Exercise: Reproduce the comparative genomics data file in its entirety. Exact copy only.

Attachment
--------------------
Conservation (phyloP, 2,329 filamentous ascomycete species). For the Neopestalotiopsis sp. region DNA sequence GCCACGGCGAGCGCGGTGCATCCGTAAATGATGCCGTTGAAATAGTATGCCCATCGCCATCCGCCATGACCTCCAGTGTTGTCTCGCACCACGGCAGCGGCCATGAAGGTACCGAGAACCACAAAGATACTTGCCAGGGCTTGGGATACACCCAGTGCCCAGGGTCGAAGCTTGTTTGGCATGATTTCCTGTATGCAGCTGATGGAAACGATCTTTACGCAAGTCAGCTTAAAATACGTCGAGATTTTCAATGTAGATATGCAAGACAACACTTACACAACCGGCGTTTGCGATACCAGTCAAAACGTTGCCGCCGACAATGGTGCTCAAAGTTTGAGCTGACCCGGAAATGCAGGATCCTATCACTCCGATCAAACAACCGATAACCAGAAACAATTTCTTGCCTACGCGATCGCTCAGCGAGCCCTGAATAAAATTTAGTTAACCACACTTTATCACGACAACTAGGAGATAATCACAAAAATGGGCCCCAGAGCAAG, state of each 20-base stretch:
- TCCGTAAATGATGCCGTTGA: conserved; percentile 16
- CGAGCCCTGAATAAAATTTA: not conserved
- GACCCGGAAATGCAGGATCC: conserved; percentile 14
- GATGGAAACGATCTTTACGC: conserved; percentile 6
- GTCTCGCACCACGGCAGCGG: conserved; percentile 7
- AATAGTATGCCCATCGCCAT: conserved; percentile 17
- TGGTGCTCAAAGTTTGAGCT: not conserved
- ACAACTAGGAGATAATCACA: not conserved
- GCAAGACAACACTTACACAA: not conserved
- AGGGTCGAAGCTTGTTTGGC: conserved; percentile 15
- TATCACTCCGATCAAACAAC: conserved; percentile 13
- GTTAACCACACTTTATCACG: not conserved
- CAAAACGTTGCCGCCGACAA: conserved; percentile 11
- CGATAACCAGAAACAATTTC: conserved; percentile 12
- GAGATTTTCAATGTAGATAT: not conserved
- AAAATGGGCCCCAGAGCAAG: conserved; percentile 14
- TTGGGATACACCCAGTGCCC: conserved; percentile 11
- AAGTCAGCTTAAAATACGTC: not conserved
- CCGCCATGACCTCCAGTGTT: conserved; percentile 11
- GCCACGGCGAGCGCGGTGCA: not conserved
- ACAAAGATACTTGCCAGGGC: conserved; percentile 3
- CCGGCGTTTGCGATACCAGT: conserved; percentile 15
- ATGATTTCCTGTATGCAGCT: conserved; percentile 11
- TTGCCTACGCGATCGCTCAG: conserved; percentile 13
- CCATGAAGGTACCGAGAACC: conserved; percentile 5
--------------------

Conservation (phyloP, 2,329 filamentous ascomycete species). For the Neopestalotiopsis sp. region DNA sequence GCCACGGCGAGCGCGGTGCATCCGTAAATGATGCCGTTGAAATAGTATGCCCATCGCCATCCGCCATGACCTCCAGTGTTGTCTCGCACCACGGCAGCGGCCATGAAGGTACCGAGAACCACAAAGATACTTGCCAGGGCTTGGGATACACCCAGTGCCCAGGGTCGAAGCTTGTTTGGCATGATTTCCTGTATGCAGCTGATGGAAACGATCTTTACGCAAGTCAGCTTAAAATACGTCGAGATTTTCAATGTAGATATGCAAGACAACACTTACACAACCGGCGTTTGCGATACCAGTCAAAACGTTGCCGCCGACAATGGTGCTCAAAGTTTGAGCTGACCCGGAAATGCAGGATCCTATCACTCCGATCAAACAACCGATAACCAGAAACAATTTCTTGCCTACGCGATCGCTCAGCGAGCCCTGAATAAAATTTAGTTAACCACACTTTATCACGACAACTAGGAGATAATCACAAAAATGGGCCCCAGAGCAAG, state of each 20-base stretch:
- TCCGTAAATGATGCCGTTGA: conserved; percentile 16
- CGAGCCCTGAATAAAATTTA: not conserved
- GACCCGGAAATGCAGGATCC: conserved; percentile 14
- GATGGAAACGATCTTTACGC: conserved; percentile 6
- GTCTCGCACCACGGCAGCGG: conserved; percentile 7
- AATAGTATGCCCATCGCCAT: conserved; percentile 17
- TGGTGCTCAAAGTTTGAGCT: not conserved
- ACAACTAGGAGATAATCACA: not conserved
- GCAAGACAACACTTACACAA: not conserved
- AGGGTCGAAGCTTGTTTGGC: conserved; percentile 15
- TATCACTCCGATCAAACAAC: conserved; percentile 13
- GTTAACCACACTTTATCACG: not conserved
- CAAAACGTTGCCGCCGACAA: conserved; percentile 11
- CGATAACCAGAAACAATTTC: conserved; percentile 12
- GAGATTTTCAATGTAGATAT: not conserved
- AAAATGGGCCCCAGAGCAAG: conserved; percentile 14
- TTGGGATACACCCAGTGCCC: conserved; percentile 11
- AAGTCAGCTTAAAATACGTC: not conserved
- CCGCCATGACCTCCAGTGTT: conserved; percentile 11
- GCCACGGCGAGCGCGGTGCA: not conserved
- ACAAAGATACTTGCCAGGGC: conserved; percentile 3
- CCGGCGTTTGCGATACCAGT: conserved; percentile 15
- ATGATTTCCTGTATGCAGCT: conserved; percentile 11
- TTGCCTACGCGATCGCTCAG: conserved; percentile 13
- CCATGAAGGTACCGAGAACC: conserved; percentile 5